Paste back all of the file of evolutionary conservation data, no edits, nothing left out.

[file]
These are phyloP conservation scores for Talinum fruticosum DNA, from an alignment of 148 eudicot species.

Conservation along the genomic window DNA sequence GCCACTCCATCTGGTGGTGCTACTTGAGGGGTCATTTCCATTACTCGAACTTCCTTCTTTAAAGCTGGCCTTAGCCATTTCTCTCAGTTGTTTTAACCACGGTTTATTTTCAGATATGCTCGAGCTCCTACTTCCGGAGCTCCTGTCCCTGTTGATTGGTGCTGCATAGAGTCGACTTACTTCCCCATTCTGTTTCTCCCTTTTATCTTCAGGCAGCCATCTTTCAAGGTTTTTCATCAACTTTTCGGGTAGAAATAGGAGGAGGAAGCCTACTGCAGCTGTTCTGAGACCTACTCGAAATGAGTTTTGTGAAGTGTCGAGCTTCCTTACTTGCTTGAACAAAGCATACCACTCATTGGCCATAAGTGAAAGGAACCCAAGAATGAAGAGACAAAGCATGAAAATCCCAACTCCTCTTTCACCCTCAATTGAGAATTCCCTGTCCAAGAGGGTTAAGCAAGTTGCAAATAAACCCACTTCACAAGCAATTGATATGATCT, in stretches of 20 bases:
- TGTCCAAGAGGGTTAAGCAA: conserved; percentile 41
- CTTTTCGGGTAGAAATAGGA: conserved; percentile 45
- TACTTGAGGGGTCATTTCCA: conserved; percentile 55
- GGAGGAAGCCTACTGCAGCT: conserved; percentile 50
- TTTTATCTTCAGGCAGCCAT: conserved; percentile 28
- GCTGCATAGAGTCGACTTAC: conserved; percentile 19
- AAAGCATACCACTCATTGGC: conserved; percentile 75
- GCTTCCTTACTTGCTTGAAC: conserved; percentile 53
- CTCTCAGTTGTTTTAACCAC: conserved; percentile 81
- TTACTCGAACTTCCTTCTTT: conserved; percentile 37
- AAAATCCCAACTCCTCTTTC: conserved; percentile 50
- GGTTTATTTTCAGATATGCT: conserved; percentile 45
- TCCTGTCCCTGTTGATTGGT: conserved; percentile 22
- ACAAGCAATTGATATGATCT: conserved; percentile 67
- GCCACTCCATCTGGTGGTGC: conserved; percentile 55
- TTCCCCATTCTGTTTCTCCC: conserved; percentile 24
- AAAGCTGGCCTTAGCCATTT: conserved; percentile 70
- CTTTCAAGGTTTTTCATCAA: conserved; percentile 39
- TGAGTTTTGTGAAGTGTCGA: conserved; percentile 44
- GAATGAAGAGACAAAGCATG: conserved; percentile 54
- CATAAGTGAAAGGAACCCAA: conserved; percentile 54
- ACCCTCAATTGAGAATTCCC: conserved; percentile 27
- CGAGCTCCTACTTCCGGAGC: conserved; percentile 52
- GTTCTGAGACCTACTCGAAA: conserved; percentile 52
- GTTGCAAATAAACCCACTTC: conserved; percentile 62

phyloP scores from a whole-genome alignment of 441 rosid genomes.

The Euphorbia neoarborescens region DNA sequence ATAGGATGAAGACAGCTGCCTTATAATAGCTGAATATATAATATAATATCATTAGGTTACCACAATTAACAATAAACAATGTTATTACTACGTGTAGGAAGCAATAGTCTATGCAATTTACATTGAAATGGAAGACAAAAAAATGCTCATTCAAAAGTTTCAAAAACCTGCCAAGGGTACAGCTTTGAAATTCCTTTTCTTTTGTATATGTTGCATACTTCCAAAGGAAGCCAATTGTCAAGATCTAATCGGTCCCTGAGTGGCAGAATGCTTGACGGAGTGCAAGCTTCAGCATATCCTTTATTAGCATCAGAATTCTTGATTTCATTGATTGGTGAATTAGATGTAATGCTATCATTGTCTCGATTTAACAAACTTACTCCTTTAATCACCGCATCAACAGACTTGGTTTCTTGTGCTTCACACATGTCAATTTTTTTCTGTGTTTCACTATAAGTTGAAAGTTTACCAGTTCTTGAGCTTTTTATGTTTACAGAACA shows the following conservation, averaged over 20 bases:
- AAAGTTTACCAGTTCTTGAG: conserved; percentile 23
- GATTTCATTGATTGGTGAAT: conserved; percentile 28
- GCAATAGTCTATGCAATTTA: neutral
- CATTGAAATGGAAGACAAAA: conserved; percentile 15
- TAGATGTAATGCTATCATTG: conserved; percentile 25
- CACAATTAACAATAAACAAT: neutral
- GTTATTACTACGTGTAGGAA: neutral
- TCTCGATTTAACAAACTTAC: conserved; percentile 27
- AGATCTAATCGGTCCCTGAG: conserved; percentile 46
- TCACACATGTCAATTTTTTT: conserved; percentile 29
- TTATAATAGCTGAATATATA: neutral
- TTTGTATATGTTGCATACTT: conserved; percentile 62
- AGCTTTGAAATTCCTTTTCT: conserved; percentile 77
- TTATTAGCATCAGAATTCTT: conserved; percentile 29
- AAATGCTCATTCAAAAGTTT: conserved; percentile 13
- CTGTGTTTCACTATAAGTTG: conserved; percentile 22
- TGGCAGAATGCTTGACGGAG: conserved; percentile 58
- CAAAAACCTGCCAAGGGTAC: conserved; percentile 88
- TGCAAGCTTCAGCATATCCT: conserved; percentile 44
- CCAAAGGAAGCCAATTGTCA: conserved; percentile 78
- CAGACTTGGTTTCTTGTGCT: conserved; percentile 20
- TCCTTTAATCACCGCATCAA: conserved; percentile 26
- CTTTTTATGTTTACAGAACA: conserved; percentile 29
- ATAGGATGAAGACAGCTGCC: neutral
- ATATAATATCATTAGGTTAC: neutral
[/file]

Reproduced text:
These are phyloP conservation scores for Talinum fruticosum DNA, from an alignment of 148 eudicot species.

Conservation along the genomic window DNA sequence GCCACTCCATCTGGTGGTGCTACTTGAGGGGTCATTTCCATTACTCGAACTTCCTTCTTTAAAGCTGGCCTTAGCCATTTCTCTCAGTTGTTTTAACCACGGTTTATTTTCAGATATGCTCGAGCTCCTACTTCCGGAGCTCCTGTCCCTGTTGATTGGTGCTGCATAGAGTCGACTTACTTCCCCATTCTGTTTCTCCCTTTTATCTTCAGGCAGCCATCTTTCAAGGTTTTTCATCAACTTTTCGGGTAGAAATAGGAGGAGGAAGCCTACTGCAGCTGTTCTGAGACCTACTCGAAATGAGTTTTGTGAAGTGTCGAGCTTCCTTACTTGCTTGAACAAAGCATACCACTCATTGGCCATAAGTGAAAGGAACCCAAGAATGAAGAGACAAAGCATGAAAATCCCAACTCCTCTTTCACCCTCAATTGAGAATTCCCTGTCCAAGAGGGTTAAGCAAGTTGCAAATAAACCCACTTCACAAGCAATTGATATGATCT, in stretches of 20 bases:
- TGTCCAAGAGGGTTAAGCAA: conserved; percentile 41
- CTTTTCGGGTAGAAATAGGA: conserved; percentile 45
- TACTTGAGGGGTCATTTCCA: conserved; percentile 55
- GGAGGAAGCCTACTGCAGCT: conserved; percentile 50
- TTTTATCTTCAGGCAGCCAT: conserved; percentile 28
- GCTGCATAGAGTCGACTTAC: conserved; percentile 19
- AAAGCATACCACTCATTGGC: conserved; percentile 75
- GCTTCCTTACTTGCTTGAAC: conserved; percentile 53
- CTCTCAGTTGTTTTAACCAC: conserved; percentile 81
- TTACTCGAACTTCCTTCTTT: conserved; percentile 37
- AAAATCCCAACTCCTCTTTC: conserved; percentile 50
- GGTTTATTTTCAGATATGCT: conserved; percentile 45
- TCCTGTCCCTGTTGATTGGT: conserved; percentile 22
- ACAAGCAATTGATATGATCT: conserved; percentile 67
- GCCACTCCATCTGGTGGTGC: conserved; percentile 55
- TTCCCCATTCTGTTTCTCCC: conserved; percentile 24
- AAAGCTGGCCTTAGCCATTT: conserved; percentile 70
- CTTTCAAGGTTTTTCATCAA: conserved; percentile 39
- TGAGTTTTGTGAAGTGTCGA: conserved; percentile 44
- GAATGAAGAGACAAAGCATG: conserved; percentile 54
- CATAAGTGAAAGGAACCCAA: conserved; percentile 54
- ACCCTCAATTGAGAATTCCC: conserved; percentile 27
- CGAGCTCCTACTTCCGGAGC: conserved; percentile 52
- GTTCTGAGACCTACTCGAAA: conserved; percentile 52
- GTTGCAAATAAACCCACTTC: conserved; percentile 62

phyloP scores from a whole-genome alignment of 441 rosid genomes.

The Euphorbia neoarborescens region DNA sequence ATAGGATGAAGACAGCTGCCTTATAATAGCTGAATATATAATATAATATCATTAGGTTACCACAATTAACAATAAACAATGTTATTACTACGTGTAGGAAGCAATAGTCTATGCAATTTACATTGAAATGGAAGACAAAAAAATGCTCATTCAAAAGTTTCAAAAACCTGCCAAGGGTACAGCTTTGAAATTCCTTTTCTTTTGTATATGTTGCATACTTCCAAAGGAAGCCAATTGTCAAGATCTAATCGGTCCCTGAGTGGCAGAATGCTTGACGGAGTGCAAGCTTCAGCATATCCTTTATTAGCATCAGAATTCTTGATTTCATTGATTGGTGAATTAGATGTAATGCTATCATTGTCTCGATTTAACAAACTTACTCCTTTAATCACCGCATCAACAGACTTGGTTTCTTGTGCTTCACACATGTCAATTTTTTTCTGTGTTTCACTATAAGTTGAAAGTTTACCAGTTCTTGAGCTTTTTATGTTTACAGAACA shows the following conservation, averaged over 20 bases:
- AAAGTTTACCAGTTCTTGAG: conserved; percentile 23
- GATTTCATTGATTGGTGAAT: conserved; percentile 28
- GCAATAGTCTATGCAATTTA: neutral
- CATTGAAATGGAAGACAAAA: conserved; percentile 15
- TAGATGTAATGCTATCATTG: conserved; percentile 25
- CACAATTAACAATAAACAAT: neutral
- GTTATTACTACGTGTAGGAA: neutral
- TCTCGATTTAACAAACTTAC: conserved; percentile 27
- AGATCTAATCGGTCCCTGAG: conserved; percentile 46
- TCACACATGTCAATTTTTTT: conserved; percentile 29
- TTATAATAGCTGAATATATA: neutral
- TTTGTATATGTTGCATACTT: conserved; percentile 62
- AGCTTTGAAATTCCTTTTCT: conserved; percentile 77
- TTATTAGCATCAGAATTCTT: conserved; percentile 29
- AAATGCTCATTCAAAAGTTT: conserved; percentile 13
- CTGTGTTTCACTATAAGTTG: conserved; percentile 22
- TGGCAGAATGCTTGACGGAG: conserved; percentile 58
- CAAAAACCTGCCAAGGGTAC: conserved; percentile 88
- TGCAAGCTTCAGCATATCCT: conserved; percentile 44
- CCAAAGGAAGCCAATTGTCA: conserved; percentile 78
- CAGACTTGGTTTCTTGTGCT: conserved; percentile 20
- TCCTTTAATCACCGCATCAA: conserved; percentile 26
- CTTTTTATGTTTACAGAACA: conserved; percentile 29
- ATAGGATGAAGACAGCTGCC: neutral
- ATATAATATCATTAGGTTAC: neutral